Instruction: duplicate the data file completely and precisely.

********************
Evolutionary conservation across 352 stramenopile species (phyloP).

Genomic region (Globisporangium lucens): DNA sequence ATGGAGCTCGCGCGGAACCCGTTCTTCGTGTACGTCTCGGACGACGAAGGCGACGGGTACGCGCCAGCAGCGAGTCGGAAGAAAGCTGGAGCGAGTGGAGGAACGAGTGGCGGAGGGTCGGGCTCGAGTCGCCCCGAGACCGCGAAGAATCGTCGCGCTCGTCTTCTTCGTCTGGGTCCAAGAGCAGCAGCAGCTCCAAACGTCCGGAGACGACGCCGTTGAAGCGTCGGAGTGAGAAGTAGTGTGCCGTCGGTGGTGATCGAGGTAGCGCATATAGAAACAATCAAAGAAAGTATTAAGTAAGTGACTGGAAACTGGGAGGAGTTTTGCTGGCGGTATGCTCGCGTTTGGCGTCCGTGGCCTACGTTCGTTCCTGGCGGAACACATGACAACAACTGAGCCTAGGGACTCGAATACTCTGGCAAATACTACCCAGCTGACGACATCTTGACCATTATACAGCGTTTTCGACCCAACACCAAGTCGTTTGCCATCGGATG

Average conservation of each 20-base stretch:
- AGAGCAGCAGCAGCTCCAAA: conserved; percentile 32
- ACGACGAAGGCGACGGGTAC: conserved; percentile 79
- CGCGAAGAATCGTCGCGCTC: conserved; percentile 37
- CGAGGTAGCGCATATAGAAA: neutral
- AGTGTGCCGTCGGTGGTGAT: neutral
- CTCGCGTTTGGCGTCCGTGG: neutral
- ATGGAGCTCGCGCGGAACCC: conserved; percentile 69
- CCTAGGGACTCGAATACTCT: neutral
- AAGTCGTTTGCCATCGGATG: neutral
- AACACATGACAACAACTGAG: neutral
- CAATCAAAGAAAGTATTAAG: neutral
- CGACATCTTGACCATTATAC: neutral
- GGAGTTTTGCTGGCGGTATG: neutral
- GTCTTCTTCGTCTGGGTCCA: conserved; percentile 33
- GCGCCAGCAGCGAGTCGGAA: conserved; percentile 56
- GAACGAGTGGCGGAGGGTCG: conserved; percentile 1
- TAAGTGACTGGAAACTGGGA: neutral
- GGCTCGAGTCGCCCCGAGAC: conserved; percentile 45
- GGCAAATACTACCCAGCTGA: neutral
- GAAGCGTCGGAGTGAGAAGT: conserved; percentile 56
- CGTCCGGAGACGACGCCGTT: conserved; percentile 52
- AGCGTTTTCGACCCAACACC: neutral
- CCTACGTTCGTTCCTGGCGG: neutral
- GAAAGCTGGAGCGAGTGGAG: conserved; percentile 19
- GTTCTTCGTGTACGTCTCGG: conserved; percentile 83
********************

Evolutionary conservation across 352 stramenopile species (phyloP).

Genomic region (Globisporangium lucens): DNA sequence ATGGAGCTCGCGCGGAACCCGTTCTTCGTGTACGTCTCGGACGACGAAGGCGACGGGTACGCGCCAGCAGCGAGTCGGAAGAAAGCTGGAGCGAGTGGAGGAACGAGTGGCGGAGGGTCGGGCTCGAGTCGCCCCGAGACCGCGAAGAATCGTCGCGCTCGTCTTCTTCGTCTGGGTCCAAGAGCAGCAGCAGCTCCAAACGTCCGGAGACGACGCCGTTGAAGCGTCGGAGTGAGAAGTAGTGTGCCGTCGGTGGTGATCGAGGTAGCGCATATAGAAACAATCAAAGAAAGTATTAAGTAAGTGACTGGAAACTGGGAGGAGTTTTGCTGGCGGTATGCTCGCGTTTGGCGTCCGTGGCCTACGTTCGTTCCTGGCGGAACACATGACAACAACTGAGCCTAGGGACTCGAATACTCTGGCAAATACTACCCAGCTGACGACATCTTGACCATTATACAGCGTTTTCGACCCAACACCAAGTCGTTTGCCATCGGATG

Average conservation of each 20-base stretch:
- AGAGCAGCAGCAGCTCCAAA: conserved; percentile 32
- ACGACGAAGGCGACGGGTAC: conserved; percentile 79
- CGCGAAGAATCGTCGCGCTC: conserved; percentile 37
- CGAGGTAGCGCATATAGAAA: neutral
- AGTGTGCCGTCGGTGGTGAT: neutral
- CTCGCGTTTGGCGTCCGTGG: neutral
- ATGGAGCTCGCGCGGAACCC: conserved; percentile 69
- CCTAGGGACTCGAATACTCT: neutral
- AAGTCGTTTGCCATCGGATG: neutral
- AACACATGACAACAACTGAG: neutral
- CAATCAAAGAAAGTATTAAG: neutral
- CGACATCTTGACCATTATAC: neutral
- GGAGTTTTGCTGGCGGTATG: neutral
- GTCTTCTTCGTCTGGGTCCA: conserved; percentile 33
- GCGCCAGCAGCGAGTCGGAA: conserved; percentile 56
- GAACGAGTGGCGGAGGGTCG: conserved; percentile 1
- TAAGTGACTGGAAACTGGGA: neutral
- GGCTCGAGTCGCCCCGAGAC: conserved; percentile 45
- GGCAAATACTACCCAGCTGA: neutral
- GAAGCGTCGGAGTGAGAAGT: conserved; percentile 56
- CGTCCGGAGACGACGCCGTT: conserved; percentile 52
- AGCGTTTTCGACCCAACACC: neutral
- CCTACGTTCGTTCCTGGCGG: neutral
- GAAAGCTGGAGCGAGTGGAG: conserved; percentile 19
- GTTCTTCGTGTACGTCTCGG: conserved; percentile 83